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Before you entertain this summer, include a maintenance check as part of your warm-weather cleaning
Whenever I read about another deck accident in the news, it always breaks my heart. Why? Your deck should be part of your backyard oasis. It should be a safe place where you can host family and friends, and grill up a couple of steaks.
Often, deck accidents can be avoided, but it takes a little homeowner know-how to know what to look for. If you’re completely green about this stuff, there’s nothing wrong with calling in a pro to inspect your deck for you. If it takes a pro to give you peace of mind, it’s never a waste of money.
Remember, your outdoor structures need love and care, too. So don’t think that once you’ve built your deck, you don’t have to do anything to keep it strong. Before you entertain this summer, make sure your spring cleaning includes a thorough deck check. Here’s where you begin.
Your deck may look simple, but it’s a pretty impressive feat of engineering that takes a lot of smarts to build right. The important connection points: your ledger board, your joists, stairs, and more need to be inspected for safety.
The ledger board is a small part of your deck that plays a big role. The ledger board runs the length of the deck and connects it to the home — and a weak connection is a common cause of deck failure. Your deck’s job is to support a lot of weight, so that ledger board better be bolted in tight. Not with nails or screws, but bolts.
Also check for visible signs of rot. Take a hammer and screwdriver and tap it around where the joists fasten into the ledger board. If the screwdriver sinks into the wood, that means it’s rotting and needs to be replaced before you use the deck.
Do you have any loose boards or wobbly guardrails on your deck? Those may seem minor, but all it takes is a little pressure from someone leaning on it and you could have a serious accident on your hands. Ensure the rails are fastened to the rim joist as well as tied back to the joist framing. If secured with a metal connector and some good bolts, you shouldn’t have a problem.
If you spot any deck boards that are starting to rot, you’ll want to replace them quickly. Remember, dry rot can spread if left unattended. But if you get to it quickly enough, you may be able to save yourself from replacing all the deck boards.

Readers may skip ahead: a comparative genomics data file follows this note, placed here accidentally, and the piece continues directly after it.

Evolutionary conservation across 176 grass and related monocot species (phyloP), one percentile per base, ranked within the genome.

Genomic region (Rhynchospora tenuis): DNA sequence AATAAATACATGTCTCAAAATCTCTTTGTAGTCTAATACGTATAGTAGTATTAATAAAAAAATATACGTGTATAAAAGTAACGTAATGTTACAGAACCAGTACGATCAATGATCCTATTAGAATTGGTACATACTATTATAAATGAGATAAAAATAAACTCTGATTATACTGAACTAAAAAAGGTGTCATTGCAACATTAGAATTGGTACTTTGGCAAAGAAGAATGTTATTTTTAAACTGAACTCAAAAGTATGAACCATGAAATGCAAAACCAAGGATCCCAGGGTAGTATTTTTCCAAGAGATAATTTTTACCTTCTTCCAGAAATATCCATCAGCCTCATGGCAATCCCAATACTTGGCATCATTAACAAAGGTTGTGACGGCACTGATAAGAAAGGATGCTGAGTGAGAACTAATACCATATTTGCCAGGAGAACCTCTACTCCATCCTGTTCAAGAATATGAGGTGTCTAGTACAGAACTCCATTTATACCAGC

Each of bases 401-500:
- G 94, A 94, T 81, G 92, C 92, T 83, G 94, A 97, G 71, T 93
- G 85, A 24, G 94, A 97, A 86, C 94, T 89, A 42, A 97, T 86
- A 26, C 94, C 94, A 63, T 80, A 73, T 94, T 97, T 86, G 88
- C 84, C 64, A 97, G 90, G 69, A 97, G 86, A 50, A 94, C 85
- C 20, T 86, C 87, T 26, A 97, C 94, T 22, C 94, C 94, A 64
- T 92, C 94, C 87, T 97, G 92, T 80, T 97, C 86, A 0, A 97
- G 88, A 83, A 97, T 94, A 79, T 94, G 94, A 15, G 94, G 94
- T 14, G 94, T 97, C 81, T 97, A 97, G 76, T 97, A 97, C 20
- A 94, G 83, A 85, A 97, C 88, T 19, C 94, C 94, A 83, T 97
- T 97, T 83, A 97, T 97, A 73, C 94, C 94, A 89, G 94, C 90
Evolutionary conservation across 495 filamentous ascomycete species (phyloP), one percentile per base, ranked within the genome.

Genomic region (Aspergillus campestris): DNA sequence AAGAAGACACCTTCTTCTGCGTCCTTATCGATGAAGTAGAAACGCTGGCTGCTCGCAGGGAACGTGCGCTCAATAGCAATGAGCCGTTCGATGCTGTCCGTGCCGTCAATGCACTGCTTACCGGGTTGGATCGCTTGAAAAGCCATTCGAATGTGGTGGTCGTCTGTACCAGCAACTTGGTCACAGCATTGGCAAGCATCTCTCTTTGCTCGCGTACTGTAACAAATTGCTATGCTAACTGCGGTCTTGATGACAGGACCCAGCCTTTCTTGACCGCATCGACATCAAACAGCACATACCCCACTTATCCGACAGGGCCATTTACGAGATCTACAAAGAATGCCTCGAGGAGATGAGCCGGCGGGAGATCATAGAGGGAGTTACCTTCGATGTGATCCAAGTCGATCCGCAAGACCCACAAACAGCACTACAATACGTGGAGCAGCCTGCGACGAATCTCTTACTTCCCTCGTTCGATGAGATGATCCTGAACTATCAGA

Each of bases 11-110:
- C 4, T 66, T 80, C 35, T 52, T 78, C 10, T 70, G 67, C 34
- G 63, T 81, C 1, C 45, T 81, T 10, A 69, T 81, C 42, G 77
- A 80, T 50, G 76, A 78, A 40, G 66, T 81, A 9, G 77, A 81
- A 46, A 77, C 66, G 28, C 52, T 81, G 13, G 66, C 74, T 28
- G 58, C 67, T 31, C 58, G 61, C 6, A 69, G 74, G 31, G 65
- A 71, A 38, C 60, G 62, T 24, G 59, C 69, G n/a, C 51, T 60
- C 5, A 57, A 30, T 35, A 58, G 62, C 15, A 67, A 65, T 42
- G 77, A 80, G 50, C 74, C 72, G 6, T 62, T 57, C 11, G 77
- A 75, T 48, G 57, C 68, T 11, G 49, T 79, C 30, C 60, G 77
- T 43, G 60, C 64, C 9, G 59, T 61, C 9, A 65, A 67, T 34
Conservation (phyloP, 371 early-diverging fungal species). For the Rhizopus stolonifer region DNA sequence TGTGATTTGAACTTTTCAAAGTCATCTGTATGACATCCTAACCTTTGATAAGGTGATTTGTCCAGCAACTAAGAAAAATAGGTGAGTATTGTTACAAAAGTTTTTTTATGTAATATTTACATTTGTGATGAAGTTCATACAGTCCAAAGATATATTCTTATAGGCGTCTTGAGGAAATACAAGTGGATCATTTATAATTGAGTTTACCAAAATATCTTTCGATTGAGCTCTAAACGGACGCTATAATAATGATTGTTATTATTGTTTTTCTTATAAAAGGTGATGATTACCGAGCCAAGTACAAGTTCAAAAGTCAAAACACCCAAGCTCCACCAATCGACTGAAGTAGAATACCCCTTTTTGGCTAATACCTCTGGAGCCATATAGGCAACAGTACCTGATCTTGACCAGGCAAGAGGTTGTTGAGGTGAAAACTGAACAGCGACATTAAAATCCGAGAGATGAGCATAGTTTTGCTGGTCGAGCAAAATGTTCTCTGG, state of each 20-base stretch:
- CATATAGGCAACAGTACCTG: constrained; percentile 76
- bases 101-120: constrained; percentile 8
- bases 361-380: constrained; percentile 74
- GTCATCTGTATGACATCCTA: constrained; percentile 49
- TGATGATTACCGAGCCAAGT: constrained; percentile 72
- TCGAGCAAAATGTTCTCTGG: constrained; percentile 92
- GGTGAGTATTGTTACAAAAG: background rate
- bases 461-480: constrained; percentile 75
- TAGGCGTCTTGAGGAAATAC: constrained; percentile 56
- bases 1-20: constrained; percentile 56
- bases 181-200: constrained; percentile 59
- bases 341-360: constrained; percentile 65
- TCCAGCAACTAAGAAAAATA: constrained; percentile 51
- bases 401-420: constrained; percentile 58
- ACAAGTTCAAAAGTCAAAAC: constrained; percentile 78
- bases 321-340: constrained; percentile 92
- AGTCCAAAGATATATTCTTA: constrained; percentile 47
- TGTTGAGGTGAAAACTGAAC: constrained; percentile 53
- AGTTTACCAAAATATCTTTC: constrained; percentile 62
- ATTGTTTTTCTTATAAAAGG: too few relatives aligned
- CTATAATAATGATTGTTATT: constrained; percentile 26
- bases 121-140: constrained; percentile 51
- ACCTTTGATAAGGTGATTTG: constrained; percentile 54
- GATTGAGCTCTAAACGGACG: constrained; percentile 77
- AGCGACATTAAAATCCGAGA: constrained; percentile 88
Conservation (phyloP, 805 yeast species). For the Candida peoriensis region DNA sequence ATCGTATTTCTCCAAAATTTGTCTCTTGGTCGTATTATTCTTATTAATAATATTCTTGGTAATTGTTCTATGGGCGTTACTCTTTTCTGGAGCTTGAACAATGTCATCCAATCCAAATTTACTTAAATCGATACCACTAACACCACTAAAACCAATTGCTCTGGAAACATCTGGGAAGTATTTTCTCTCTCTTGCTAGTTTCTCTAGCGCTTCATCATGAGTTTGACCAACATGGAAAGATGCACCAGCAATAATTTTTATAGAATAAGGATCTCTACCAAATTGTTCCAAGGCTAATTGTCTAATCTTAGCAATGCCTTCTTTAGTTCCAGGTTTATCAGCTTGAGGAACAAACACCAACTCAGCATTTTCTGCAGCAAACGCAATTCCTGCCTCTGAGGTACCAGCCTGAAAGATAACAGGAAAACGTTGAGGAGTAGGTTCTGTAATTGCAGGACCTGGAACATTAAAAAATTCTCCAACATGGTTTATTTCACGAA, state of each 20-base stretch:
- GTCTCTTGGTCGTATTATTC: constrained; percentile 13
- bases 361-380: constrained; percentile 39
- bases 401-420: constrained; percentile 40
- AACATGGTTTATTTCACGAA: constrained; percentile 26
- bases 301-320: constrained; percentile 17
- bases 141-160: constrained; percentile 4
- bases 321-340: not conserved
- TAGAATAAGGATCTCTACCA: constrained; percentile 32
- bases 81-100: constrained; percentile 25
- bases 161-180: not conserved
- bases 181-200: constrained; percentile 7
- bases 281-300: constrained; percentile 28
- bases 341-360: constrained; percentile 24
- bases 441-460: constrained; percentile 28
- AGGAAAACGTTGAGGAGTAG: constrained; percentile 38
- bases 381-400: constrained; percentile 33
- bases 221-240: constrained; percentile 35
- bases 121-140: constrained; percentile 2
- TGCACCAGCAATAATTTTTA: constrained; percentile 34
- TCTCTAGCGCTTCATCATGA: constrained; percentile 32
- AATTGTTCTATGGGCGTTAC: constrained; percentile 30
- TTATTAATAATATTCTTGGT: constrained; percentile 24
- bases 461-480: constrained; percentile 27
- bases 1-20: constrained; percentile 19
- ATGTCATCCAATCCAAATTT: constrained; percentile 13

If everything seems structurally sound, give your deck a good spring cleaning to eliminate the dirt and grime it accumulated over the long winter months.
Here’s a question I get asked a lot: is it safe to use your barbecue on your deck? The answer to that is yes — but you still need to take some precautions. Keep the grill a couple of feet from the house, as well as any guardrails and high-traffic areas. Don’t place the barbecue under any overhangs or tree branches. Purchase a fire mat underneath your grill. This handy object will protect your deck from the heat that radiates from your barbecue.
Give the deck a good sweep before you grill. If a spark flies, striking any leaves or debris, you run the risk of combustion. Finally, always make sure you have fire extinguisher handy in case of emergencies.
However, if your deck was recently treated with a sealant, or stain, it could be more flammable. In that case, it’s probably best to set your grill on a level concrete area in your yard that’s a few feet from the house.
My deck is my go-to hub for summer entertaining. But I never invite guests over before I’ve done my yearly deck check. It’s personally important that me and my guests are safe while we’re celebrating. Don’t skip your yearly deck maintenance — I don’t want to next hear about your deck in the news.
Watch Mike Holmes in his series, Holmes Makes It Right, on HGTV. For more information, visit makeitright.ca .
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